Impact Of Religion, Structure, And Education On The Decline Of Constantinople

1029 words - 4 pages

Constantinople was the newly established capital of the once glorious Roman Empire, center of Roman religion, and was heavily influenced by the Roman culture. Then the Schism in 1054, cultural diffusion, and the change in women’s rights altered the day-to-day life of Constantinople’s inhabitants. Despite the intensity of the political changes over the long period of 400 C.E. to 1473 C.E., such as the Schism in 1054 and cultural diffusion, continuities such as classical learning and Justinian’s Code were more influential for they prevented Constantinople from declining before 1473 C.E.

Constantinople was established as the new capital of the Roman Empire in A.D. 330 by Constantine on the Bosporus Strait. Constantinople, or the city of Constantine, was strategically placed on the Bosporus Strait for trade and defense purposes that would later allow for cultural diffusion. As a result of replacing Rome, Constantinople was under immense Roman influence. Their culture as well as architecture was based on Rome’s. Constantinople was occupied with buildings modeled after those in Rome. Along with being the new capital of the Roman Empire and under Roman influence, Constantinople was the center of Roman region. Constantine made Christianity legal and emperor Theodosius made Christianity the empire’s official religion. By moving the capital from Rome to Constantinople, Constantine moved the center of Rome’s religion to Constantinople. But this was Constantinople before the political and religious changes that could have caused the decline of Constantinople if it wasn’t for the influential continuities.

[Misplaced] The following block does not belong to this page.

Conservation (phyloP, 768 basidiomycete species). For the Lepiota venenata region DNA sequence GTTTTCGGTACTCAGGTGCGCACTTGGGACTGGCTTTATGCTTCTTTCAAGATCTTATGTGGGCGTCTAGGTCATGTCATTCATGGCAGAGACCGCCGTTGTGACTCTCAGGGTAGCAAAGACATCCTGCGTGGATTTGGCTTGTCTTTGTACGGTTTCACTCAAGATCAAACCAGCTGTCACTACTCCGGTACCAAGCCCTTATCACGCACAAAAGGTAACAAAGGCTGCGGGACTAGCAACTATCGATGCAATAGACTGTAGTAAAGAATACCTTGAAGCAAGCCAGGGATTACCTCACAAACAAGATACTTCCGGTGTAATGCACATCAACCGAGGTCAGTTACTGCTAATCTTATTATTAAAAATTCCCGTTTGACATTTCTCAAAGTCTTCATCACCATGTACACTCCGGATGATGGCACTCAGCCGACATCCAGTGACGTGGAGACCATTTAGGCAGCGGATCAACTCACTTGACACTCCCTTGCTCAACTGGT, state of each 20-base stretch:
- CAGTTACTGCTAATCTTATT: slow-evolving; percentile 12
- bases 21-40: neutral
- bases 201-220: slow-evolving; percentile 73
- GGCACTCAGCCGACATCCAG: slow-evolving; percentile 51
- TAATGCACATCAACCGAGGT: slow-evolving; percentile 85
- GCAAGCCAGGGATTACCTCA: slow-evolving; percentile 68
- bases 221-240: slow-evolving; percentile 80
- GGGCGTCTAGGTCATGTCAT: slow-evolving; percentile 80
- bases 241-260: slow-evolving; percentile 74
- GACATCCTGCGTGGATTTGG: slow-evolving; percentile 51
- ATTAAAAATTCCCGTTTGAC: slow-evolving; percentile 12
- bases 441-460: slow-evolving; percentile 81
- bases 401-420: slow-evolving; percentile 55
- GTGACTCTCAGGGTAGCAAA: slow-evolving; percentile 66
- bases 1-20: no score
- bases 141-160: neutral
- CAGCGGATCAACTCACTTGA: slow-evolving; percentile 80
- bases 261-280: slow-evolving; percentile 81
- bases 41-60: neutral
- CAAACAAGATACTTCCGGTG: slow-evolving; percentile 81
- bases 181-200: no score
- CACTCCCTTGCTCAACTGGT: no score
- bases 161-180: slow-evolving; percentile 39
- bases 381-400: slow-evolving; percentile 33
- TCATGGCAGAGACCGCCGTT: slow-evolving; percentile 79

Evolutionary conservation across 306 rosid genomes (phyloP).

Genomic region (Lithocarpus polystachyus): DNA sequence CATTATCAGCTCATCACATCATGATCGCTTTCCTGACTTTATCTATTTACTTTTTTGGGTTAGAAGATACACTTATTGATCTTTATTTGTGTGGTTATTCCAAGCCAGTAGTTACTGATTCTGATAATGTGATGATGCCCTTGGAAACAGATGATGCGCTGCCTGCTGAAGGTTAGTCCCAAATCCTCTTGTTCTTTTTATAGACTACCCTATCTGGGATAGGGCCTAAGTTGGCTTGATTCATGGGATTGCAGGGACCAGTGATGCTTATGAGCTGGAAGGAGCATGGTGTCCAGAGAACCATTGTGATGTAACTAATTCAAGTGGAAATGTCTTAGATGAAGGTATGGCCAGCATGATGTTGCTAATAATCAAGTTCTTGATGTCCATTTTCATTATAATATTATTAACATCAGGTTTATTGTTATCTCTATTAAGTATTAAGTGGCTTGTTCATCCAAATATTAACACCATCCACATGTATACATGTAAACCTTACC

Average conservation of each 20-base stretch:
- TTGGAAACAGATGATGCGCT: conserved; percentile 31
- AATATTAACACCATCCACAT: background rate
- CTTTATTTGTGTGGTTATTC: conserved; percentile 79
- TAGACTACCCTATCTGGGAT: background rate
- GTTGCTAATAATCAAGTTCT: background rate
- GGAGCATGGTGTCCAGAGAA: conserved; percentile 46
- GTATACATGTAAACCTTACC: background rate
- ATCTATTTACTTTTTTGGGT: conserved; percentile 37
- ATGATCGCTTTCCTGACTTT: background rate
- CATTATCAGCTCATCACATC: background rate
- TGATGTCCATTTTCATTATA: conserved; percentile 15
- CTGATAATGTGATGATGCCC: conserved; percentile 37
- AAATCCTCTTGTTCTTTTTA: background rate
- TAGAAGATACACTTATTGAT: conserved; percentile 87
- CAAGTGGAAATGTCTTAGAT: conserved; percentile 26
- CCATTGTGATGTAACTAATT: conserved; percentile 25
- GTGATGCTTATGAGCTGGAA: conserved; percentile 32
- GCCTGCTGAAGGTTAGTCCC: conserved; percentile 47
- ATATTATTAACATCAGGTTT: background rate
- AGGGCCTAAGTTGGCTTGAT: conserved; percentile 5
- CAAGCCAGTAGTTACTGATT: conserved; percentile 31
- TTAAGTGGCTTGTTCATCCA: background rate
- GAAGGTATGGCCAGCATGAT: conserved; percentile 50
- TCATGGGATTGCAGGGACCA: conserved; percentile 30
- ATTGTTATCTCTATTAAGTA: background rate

Constantinople suffered and flourished as a result of several changes including the infamous Schism in 1054. The Schism in 1054 was the result of the arguments and a mutual excommunication between the patriarch of the East and the pope of the West. The patriarch and the pope disagreed over the use of icons, the Eastern Christian emperors saw the use of icons as a form of idol worship but the pope supported the use of icons. As a result of the disagreement, the pope excommunicated a Byzantine emperor. The patriarch and the pope disagreed once more over religious doctrine and excommunicated one another. As a result of the arguments and the mutual excommunication, the once unified Christian church officially split into the Roman Catholic Church in the West and the Orthodox Church in the East. The two different churches practiced Christianity differently and were completely independent from one another. The Roman Catholic Church was headed by the pope who was in complete power, centered in Rome, and held masses in Latin. The Orthodox Church’s patriarch was just a puppet of the emperor, the Church was centered in Constantinople, and they had Greek masses. Despite the split, all the women in Constantinople received more rights than those did in Rome. Following the Justinian Code established in 534, women could own property, make contracts and will, and...

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